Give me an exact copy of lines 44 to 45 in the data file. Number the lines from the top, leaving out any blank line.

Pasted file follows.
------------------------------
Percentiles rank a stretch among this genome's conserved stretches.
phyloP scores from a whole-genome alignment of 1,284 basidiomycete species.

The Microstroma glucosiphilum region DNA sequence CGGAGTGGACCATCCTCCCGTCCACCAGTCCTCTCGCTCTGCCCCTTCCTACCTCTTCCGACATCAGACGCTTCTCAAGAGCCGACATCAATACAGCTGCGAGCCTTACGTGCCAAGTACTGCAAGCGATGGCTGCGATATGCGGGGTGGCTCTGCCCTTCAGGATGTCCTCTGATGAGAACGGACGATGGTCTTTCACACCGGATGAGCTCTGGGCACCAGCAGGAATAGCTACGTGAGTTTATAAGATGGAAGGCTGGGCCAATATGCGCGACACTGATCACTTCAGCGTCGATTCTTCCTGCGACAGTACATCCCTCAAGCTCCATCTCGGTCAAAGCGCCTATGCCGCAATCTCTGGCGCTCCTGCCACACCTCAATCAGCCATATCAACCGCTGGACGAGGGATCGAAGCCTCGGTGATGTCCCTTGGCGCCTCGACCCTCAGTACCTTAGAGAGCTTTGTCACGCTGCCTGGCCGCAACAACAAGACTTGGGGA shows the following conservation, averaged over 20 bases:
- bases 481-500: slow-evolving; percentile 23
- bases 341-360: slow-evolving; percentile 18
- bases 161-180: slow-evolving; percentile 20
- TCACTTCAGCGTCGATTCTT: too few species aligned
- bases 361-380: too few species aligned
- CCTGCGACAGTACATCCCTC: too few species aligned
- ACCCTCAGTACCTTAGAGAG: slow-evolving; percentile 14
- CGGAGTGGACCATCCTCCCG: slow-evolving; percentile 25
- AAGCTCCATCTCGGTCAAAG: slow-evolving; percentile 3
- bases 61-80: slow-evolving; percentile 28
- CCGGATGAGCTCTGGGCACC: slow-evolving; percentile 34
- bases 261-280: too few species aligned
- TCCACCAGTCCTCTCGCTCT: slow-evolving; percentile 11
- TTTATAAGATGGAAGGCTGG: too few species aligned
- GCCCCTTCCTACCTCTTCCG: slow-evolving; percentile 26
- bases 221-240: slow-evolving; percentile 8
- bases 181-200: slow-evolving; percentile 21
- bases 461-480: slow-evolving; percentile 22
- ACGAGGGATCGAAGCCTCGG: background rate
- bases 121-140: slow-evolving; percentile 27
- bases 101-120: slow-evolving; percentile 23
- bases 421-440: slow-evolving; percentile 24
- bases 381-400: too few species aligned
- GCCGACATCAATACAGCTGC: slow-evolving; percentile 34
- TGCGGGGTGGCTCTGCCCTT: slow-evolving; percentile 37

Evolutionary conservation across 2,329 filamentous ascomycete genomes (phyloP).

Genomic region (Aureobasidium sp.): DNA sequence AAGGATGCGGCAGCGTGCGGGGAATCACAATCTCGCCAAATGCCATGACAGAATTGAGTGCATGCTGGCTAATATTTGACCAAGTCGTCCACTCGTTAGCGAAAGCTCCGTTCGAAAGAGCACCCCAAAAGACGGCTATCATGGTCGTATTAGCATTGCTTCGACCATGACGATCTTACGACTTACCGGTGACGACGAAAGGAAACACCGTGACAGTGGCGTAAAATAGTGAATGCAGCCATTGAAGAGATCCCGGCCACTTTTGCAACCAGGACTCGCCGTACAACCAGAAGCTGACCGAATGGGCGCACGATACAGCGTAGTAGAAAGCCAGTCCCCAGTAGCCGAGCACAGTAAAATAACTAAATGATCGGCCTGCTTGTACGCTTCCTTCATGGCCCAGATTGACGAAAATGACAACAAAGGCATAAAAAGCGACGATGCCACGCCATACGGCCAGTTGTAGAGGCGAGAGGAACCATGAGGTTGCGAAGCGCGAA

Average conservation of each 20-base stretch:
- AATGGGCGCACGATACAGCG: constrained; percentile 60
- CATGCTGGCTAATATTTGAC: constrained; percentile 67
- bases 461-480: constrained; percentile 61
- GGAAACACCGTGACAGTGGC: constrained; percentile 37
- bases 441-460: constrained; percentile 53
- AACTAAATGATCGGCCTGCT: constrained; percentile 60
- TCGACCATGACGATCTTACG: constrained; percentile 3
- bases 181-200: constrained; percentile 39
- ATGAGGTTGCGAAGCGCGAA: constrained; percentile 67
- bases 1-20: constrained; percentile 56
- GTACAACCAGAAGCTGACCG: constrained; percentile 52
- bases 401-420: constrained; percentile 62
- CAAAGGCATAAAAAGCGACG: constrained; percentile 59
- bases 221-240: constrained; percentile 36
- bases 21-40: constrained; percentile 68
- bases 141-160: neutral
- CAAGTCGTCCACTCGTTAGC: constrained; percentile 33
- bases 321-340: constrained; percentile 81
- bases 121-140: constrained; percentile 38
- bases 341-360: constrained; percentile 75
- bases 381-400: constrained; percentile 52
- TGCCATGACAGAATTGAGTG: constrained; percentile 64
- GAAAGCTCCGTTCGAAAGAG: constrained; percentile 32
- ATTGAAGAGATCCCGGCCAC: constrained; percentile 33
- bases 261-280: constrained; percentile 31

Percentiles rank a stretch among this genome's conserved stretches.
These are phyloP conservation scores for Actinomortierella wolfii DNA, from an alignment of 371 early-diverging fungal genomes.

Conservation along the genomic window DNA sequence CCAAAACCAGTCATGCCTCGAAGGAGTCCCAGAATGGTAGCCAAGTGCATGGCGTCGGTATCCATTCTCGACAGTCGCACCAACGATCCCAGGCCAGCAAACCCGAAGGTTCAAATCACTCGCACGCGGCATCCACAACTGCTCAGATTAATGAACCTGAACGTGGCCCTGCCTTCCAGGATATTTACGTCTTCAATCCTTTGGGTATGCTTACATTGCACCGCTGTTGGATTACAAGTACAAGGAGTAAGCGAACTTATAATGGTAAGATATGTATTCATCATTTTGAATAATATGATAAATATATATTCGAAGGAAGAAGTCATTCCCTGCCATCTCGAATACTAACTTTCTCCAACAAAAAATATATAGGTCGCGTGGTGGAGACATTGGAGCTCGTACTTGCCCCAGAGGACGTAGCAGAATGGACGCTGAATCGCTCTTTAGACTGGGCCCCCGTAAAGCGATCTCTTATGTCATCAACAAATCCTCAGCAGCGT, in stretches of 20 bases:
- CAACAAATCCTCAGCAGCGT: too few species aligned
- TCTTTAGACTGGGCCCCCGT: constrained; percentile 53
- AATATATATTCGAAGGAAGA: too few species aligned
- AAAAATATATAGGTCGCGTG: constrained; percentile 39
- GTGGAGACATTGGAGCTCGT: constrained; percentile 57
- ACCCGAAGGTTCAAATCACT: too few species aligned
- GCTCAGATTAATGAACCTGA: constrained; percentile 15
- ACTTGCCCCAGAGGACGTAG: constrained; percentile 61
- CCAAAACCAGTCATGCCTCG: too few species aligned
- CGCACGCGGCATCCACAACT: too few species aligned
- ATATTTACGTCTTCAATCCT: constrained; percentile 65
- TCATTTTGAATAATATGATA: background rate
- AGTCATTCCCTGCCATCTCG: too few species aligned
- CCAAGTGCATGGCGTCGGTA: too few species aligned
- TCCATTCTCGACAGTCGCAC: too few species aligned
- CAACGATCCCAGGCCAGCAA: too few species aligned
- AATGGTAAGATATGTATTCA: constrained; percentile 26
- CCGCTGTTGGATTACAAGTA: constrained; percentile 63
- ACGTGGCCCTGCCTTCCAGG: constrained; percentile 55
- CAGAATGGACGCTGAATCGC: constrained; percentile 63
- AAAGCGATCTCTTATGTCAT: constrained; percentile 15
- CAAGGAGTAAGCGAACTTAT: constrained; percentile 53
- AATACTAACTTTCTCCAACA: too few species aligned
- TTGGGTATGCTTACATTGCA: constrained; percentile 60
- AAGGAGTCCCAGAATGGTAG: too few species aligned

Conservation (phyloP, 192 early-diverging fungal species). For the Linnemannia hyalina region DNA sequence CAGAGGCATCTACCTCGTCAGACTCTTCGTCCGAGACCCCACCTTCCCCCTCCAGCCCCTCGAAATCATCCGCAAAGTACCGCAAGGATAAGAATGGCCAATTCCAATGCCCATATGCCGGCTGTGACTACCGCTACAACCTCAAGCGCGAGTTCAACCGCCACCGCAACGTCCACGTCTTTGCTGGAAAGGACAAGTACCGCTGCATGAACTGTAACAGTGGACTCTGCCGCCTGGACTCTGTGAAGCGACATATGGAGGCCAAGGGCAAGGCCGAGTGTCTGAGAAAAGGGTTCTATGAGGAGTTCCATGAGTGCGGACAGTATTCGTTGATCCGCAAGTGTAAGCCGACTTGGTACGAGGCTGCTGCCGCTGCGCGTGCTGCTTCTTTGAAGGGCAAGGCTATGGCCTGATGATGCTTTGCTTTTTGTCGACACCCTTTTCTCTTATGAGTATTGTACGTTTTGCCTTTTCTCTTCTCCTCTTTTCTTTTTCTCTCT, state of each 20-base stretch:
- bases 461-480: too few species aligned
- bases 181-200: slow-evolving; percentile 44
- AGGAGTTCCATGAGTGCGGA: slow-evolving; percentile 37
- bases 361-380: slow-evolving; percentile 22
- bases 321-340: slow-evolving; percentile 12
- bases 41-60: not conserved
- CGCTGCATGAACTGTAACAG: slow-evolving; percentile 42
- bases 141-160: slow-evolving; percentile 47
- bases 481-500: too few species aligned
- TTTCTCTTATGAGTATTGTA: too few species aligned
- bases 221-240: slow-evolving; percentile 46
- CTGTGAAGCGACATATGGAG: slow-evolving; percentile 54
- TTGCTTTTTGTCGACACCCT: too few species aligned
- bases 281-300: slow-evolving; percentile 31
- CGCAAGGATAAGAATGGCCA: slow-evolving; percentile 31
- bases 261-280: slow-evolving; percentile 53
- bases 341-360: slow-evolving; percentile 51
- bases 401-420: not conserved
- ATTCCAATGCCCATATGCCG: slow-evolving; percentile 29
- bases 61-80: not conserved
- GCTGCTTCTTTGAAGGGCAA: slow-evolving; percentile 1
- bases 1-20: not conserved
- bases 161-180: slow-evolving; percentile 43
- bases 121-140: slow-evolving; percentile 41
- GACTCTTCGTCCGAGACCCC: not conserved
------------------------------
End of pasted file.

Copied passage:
- CAAAGGCATAAAAAGCGACG: constrained; percentile 59
- bases 221-240: constrained; percentile 36